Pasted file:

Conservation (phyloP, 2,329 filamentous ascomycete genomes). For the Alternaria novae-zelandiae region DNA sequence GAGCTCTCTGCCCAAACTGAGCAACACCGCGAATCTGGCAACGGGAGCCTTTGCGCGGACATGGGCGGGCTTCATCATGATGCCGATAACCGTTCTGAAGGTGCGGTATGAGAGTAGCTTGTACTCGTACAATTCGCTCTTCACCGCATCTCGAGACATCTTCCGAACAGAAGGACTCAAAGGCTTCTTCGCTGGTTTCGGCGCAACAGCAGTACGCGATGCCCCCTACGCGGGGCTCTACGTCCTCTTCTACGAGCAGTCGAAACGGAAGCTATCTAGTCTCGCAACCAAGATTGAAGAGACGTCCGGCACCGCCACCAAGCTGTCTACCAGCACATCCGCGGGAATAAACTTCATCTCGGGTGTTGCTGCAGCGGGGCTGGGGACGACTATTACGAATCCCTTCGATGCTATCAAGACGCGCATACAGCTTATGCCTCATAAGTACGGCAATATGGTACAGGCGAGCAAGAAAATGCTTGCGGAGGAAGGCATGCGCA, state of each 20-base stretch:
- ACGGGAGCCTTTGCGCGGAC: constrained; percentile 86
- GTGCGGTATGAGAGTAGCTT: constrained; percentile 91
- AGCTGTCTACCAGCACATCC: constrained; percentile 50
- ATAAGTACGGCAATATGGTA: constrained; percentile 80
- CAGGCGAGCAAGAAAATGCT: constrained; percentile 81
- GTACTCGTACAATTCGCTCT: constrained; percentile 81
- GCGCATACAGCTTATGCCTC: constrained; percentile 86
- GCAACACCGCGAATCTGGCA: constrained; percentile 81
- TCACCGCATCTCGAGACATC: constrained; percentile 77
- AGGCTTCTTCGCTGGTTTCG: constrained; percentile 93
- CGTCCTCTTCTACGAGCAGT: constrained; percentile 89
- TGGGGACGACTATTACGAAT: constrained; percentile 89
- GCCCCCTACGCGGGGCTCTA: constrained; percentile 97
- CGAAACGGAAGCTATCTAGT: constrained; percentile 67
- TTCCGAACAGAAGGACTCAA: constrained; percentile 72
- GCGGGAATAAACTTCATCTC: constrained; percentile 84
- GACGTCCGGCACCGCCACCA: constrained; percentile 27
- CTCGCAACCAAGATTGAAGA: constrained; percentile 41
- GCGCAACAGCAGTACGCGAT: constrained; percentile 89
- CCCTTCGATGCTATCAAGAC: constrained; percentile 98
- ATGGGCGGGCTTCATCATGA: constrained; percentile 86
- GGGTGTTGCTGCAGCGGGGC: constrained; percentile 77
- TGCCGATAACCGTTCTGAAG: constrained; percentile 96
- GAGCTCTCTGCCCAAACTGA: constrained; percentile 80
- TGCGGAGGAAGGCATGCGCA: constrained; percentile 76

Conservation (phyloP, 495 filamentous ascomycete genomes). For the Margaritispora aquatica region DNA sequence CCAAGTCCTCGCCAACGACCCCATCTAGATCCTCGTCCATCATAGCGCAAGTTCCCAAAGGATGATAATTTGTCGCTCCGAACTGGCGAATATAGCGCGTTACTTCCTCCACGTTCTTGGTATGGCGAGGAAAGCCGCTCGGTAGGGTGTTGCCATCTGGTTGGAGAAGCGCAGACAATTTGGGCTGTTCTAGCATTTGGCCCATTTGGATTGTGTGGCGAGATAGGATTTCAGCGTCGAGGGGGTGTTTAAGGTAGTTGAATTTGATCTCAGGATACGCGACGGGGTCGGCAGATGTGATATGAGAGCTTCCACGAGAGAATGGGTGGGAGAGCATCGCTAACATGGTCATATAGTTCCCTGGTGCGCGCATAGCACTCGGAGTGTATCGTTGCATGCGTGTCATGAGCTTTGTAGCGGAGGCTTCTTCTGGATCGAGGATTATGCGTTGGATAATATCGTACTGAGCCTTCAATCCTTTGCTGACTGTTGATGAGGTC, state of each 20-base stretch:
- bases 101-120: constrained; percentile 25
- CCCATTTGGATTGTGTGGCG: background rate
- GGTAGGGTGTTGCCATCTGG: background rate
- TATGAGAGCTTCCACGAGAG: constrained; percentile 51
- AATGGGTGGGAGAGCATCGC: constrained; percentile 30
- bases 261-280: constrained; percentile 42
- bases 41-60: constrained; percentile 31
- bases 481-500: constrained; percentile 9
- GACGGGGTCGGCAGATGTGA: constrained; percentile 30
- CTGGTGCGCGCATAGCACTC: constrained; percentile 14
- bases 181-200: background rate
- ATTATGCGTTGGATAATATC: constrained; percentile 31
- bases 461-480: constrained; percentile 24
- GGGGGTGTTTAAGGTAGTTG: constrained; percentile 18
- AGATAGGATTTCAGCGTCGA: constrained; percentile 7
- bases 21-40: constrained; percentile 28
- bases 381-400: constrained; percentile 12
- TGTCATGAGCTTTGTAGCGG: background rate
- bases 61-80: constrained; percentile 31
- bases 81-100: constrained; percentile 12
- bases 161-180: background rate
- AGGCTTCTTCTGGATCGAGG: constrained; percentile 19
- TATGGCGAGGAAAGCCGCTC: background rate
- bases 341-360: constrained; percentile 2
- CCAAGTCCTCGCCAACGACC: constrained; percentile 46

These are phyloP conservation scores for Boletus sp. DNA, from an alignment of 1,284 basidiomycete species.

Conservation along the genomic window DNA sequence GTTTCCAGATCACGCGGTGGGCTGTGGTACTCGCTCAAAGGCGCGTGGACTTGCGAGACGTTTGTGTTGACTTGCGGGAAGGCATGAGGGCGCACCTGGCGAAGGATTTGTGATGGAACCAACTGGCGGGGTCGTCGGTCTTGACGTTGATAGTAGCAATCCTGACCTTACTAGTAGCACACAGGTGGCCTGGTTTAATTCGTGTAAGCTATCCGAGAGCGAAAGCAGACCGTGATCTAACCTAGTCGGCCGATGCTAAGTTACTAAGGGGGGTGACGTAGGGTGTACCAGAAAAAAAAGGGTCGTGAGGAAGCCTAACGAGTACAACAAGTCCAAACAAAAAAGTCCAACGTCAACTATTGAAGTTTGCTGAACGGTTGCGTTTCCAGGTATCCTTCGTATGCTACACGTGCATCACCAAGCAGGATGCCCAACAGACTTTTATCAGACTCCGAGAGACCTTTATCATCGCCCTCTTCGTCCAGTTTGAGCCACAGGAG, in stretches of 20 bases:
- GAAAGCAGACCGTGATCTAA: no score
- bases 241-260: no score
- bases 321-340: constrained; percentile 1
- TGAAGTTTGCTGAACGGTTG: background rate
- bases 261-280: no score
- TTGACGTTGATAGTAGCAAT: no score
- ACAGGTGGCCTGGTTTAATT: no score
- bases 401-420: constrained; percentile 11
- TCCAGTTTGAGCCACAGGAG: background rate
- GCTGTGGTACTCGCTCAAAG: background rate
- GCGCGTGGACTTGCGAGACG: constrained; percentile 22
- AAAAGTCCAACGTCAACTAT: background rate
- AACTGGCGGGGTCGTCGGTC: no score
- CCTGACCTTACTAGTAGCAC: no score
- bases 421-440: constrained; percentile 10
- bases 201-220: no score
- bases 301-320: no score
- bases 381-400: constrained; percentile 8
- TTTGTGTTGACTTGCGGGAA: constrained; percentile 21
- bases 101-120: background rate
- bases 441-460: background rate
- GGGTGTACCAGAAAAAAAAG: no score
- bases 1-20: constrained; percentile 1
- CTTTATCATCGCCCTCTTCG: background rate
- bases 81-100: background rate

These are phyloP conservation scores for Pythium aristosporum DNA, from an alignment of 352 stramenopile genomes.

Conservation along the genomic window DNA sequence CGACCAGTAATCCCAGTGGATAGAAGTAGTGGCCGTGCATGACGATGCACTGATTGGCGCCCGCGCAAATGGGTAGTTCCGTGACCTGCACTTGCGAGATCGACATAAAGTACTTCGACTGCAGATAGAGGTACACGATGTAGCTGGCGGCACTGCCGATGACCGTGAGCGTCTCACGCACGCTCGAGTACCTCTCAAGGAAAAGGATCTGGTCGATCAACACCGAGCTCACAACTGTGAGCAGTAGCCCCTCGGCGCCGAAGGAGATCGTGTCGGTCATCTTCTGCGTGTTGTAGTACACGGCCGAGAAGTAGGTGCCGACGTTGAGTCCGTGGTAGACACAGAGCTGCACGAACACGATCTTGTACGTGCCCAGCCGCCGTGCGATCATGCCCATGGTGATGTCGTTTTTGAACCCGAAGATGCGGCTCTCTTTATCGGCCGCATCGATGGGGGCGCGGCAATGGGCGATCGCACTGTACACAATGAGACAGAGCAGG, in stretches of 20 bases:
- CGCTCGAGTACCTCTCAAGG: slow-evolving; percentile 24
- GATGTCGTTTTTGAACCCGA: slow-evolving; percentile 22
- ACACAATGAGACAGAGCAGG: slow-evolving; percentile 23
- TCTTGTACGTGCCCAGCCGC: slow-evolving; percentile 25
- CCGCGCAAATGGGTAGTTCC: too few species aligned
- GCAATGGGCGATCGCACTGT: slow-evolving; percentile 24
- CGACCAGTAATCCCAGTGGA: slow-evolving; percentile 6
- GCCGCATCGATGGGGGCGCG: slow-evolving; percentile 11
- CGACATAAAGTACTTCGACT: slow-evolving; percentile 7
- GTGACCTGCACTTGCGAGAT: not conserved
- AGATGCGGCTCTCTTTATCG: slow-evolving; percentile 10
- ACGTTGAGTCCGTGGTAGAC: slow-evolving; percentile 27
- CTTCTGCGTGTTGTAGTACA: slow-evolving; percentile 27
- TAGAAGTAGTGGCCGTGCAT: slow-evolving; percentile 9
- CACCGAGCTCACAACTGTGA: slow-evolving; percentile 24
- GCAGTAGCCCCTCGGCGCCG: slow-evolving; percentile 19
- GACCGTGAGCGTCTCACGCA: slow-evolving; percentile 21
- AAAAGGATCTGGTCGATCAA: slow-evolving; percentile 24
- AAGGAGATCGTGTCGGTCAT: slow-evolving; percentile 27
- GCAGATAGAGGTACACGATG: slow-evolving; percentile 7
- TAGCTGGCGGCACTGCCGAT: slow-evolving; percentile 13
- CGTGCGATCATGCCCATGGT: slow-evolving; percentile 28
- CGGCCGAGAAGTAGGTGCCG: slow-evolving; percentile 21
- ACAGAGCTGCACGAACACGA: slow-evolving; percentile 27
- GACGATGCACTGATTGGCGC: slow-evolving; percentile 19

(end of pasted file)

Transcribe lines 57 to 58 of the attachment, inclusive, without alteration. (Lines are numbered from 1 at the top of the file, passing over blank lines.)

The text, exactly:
- bases 321-340: constrained; percentile 1
- TGAAGTTTGCTGAACGGTTG: background rate